Bloomsbury has transformed 'surprisingly well' despite severity of pandemic hit, says Newton

Bloomsbury has transformed 'surprisingly well' despite severity of pandemic hit, says Newton

Bloomsbury chief executive Nigel Newton has said the beginnining of the pandemic had a severely negative impact on Bloomsbury's sales, but that overall the company had "transformed surprisingly well".

Speaking to former Rowman & Littlefield International c.e.o Oliver Gadsby at the virtual IPG spring conference today (2nd June), Newton said the company had lost "100% of [its] retail customers, practically overnight". Newton said: "We basically had no customers over night, but the channels that are open have over-performed, Tesco has sold a lot of books because supermarkets are not only open, they are having the time of their lives, but they only sell a certain type of book."

But confirming what other big publishers have noted, Newton said it sales had recovered after initially being down by two-thirds. "Our sales are not anything like as far down as we originally imagined," he said, but declined to give specific numbers. He added that "the overall message is that total sales are not as completely awful as we thought, but we arrive at that position from many things being completely wiped out, and other things being way up."

Various publishers have reported huge spikes in e-commerce and e-books. Newton agreed that some channels still available to presses had "over-performed", but said that audio consumption had seen an unpredicted and sizeable decline. "We thought audio was going to be a winner, but it isn't," he said, attributing the decrease to a lack of consumers commuting every day. Supermarket sales of commercial fiction were said to be doing well for Bloomsbury, particularly at Tesco.

Despite concern about book deprioritisation and distribution monopoly at Amazon, Newton said he was "profoundly grateful" the company is their largest customer, and currently experiencing "their big moment".

Publishers' industry-wide have mixed feelings about furloughing, with Bloomsbury "strenuously trying to avoid" the government subsidy scheme. Newton said that in total the company had furloughed only 14 out of its 750 UK staff, adding there had been no furloughing in the US. "If you get rid of people now, you pay for it in one, two, three years times when your catalogue is empty," he said.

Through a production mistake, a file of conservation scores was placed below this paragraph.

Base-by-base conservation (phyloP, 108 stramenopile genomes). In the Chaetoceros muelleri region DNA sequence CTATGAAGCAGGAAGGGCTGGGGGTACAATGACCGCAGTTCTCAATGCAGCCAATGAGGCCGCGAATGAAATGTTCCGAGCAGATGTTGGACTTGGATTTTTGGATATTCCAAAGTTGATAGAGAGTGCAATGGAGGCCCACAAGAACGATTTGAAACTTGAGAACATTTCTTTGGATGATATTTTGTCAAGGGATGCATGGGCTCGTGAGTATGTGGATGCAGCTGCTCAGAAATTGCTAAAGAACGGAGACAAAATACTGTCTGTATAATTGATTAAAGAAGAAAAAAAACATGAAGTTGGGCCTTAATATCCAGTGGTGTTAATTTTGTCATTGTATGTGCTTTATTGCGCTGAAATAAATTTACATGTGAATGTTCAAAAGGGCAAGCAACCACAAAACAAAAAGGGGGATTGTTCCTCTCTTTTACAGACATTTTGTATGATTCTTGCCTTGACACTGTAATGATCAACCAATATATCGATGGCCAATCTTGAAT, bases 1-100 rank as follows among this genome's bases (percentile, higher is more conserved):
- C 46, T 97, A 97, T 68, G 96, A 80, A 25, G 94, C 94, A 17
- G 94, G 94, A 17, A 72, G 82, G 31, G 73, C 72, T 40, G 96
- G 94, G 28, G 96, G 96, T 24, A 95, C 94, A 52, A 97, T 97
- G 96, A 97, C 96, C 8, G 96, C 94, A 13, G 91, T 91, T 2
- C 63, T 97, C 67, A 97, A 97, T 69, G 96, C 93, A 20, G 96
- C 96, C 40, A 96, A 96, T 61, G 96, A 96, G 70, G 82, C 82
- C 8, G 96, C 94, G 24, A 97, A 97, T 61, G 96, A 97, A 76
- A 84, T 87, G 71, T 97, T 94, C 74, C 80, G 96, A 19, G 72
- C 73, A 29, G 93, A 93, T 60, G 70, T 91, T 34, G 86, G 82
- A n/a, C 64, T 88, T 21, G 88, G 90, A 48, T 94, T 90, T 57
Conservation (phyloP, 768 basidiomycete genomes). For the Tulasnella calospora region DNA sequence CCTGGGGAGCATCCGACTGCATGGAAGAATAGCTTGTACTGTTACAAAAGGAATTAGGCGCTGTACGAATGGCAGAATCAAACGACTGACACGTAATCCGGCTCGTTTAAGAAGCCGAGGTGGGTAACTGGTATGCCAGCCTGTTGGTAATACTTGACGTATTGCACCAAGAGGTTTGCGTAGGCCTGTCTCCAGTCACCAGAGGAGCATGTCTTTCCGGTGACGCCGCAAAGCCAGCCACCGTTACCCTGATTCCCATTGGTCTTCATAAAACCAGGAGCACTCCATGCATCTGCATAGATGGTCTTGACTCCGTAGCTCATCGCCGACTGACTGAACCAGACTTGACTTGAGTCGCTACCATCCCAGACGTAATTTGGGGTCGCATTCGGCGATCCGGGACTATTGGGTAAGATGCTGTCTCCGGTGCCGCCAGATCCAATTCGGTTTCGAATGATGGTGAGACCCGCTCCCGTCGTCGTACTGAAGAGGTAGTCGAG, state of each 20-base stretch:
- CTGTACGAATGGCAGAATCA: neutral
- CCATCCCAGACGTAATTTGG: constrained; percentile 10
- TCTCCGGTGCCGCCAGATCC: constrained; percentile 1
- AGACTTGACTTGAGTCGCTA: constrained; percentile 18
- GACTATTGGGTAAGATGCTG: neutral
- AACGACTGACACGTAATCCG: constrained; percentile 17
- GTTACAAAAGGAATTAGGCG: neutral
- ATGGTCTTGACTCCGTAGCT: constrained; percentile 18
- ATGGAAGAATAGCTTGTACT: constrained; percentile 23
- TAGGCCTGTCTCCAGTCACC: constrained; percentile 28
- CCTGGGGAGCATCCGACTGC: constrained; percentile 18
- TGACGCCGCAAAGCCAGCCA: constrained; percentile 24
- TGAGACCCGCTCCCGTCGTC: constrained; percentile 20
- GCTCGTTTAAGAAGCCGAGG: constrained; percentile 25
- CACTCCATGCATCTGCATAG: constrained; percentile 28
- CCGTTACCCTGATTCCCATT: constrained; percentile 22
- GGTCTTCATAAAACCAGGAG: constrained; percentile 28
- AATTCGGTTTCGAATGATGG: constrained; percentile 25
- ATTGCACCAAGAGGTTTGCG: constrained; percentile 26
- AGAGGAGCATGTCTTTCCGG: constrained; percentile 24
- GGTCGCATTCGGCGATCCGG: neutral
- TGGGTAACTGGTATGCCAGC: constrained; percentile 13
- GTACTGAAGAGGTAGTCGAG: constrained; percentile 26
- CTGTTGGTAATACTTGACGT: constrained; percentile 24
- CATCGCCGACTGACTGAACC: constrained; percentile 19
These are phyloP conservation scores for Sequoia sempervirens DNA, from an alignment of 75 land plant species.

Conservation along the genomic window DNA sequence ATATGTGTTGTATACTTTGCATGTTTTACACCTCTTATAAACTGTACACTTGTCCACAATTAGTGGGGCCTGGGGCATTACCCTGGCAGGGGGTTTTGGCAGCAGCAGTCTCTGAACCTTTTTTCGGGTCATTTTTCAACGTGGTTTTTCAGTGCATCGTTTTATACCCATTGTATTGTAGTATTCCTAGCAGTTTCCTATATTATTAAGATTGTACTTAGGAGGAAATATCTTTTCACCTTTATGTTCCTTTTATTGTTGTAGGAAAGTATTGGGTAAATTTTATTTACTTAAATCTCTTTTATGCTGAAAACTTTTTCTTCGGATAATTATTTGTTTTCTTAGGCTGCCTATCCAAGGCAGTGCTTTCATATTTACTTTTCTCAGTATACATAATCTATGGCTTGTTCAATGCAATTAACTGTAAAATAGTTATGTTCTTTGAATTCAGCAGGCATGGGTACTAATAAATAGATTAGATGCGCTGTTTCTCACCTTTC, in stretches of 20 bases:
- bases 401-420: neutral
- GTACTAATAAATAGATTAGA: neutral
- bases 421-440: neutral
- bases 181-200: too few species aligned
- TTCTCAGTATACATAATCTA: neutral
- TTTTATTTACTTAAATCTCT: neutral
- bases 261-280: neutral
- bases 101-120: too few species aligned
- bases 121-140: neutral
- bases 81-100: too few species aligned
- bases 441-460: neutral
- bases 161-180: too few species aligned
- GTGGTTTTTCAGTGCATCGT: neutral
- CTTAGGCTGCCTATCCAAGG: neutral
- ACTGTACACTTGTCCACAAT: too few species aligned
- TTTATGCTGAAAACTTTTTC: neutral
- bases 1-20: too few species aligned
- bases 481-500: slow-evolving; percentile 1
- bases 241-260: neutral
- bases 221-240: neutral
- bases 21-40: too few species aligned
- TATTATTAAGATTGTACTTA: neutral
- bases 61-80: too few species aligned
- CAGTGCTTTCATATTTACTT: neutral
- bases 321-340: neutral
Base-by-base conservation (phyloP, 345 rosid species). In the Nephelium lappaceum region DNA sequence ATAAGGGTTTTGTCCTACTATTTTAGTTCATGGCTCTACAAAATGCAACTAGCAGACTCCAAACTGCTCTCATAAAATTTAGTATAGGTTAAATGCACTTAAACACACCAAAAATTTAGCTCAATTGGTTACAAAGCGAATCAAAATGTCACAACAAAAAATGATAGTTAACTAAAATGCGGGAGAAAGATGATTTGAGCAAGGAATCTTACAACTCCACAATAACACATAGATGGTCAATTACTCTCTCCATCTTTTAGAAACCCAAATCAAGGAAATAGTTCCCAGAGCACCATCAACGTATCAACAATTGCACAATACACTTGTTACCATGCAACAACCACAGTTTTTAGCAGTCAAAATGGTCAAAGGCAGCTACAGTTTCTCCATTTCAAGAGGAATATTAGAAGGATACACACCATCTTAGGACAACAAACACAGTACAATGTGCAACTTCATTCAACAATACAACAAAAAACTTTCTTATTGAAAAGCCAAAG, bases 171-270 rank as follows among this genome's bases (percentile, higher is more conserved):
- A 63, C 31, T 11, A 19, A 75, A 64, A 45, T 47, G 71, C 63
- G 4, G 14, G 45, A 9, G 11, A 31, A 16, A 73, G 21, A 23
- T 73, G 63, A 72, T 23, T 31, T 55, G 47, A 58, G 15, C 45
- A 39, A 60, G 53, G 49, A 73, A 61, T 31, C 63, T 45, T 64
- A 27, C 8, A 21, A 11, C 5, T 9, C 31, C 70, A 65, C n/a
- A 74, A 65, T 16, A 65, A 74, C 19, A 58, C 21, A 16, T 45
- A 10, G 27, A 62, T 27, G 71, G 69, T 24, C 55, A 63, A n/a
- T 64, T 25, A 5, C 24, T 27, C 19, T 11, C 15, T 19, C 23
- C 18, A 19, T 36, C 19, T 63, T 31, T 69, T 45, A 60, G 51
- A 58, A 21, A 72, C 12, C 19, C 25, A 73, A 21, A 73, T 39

Newton criticised the slow reaction to the pandemic internationally. "The countries in which we operate simply failed to shut us down soon enough," he said. "We took the decision to close before we had to."

Bloomsbury is one of the few independent publishers that has not pushed back publication dates on titles. "We haven't delayed anything," Newton said. "It's better to have only 40% or 60% of your turnover from new books than nothing at all." He added that next year would bring an "avalanche" of new books, and the competition would be "greater next year".

Reflecting on changes to working practices, Newton said he expected Bloomsbury to soon adopt "a zero-based approach to business travel", suggesting it was unnecessary and detrimental to the environment.  

"We don't know what is going to happen, but everybody is going to change their working practices," he said. "I used to be among those that regard working from home with scepticism...[but] now I know you work harder than ever."  

"Publishing is an activity that lends itself to working from home," he added, stressing that his colleagues had made the transition "seamlessly".

"We're not all going back to office immediately when the government says so. What matters to us is that the warehouses stay open."

Describing the industry as a whole, Newton suggested there are numerous "brilliant people" working to keep trade going during the crisis."Publishers are particularly good at this—publishing is one big crisis anyway", he said, adding he was proud to helm a company that believed in "social good".

"We provide books to amuse, entertain and distract. We will carry on."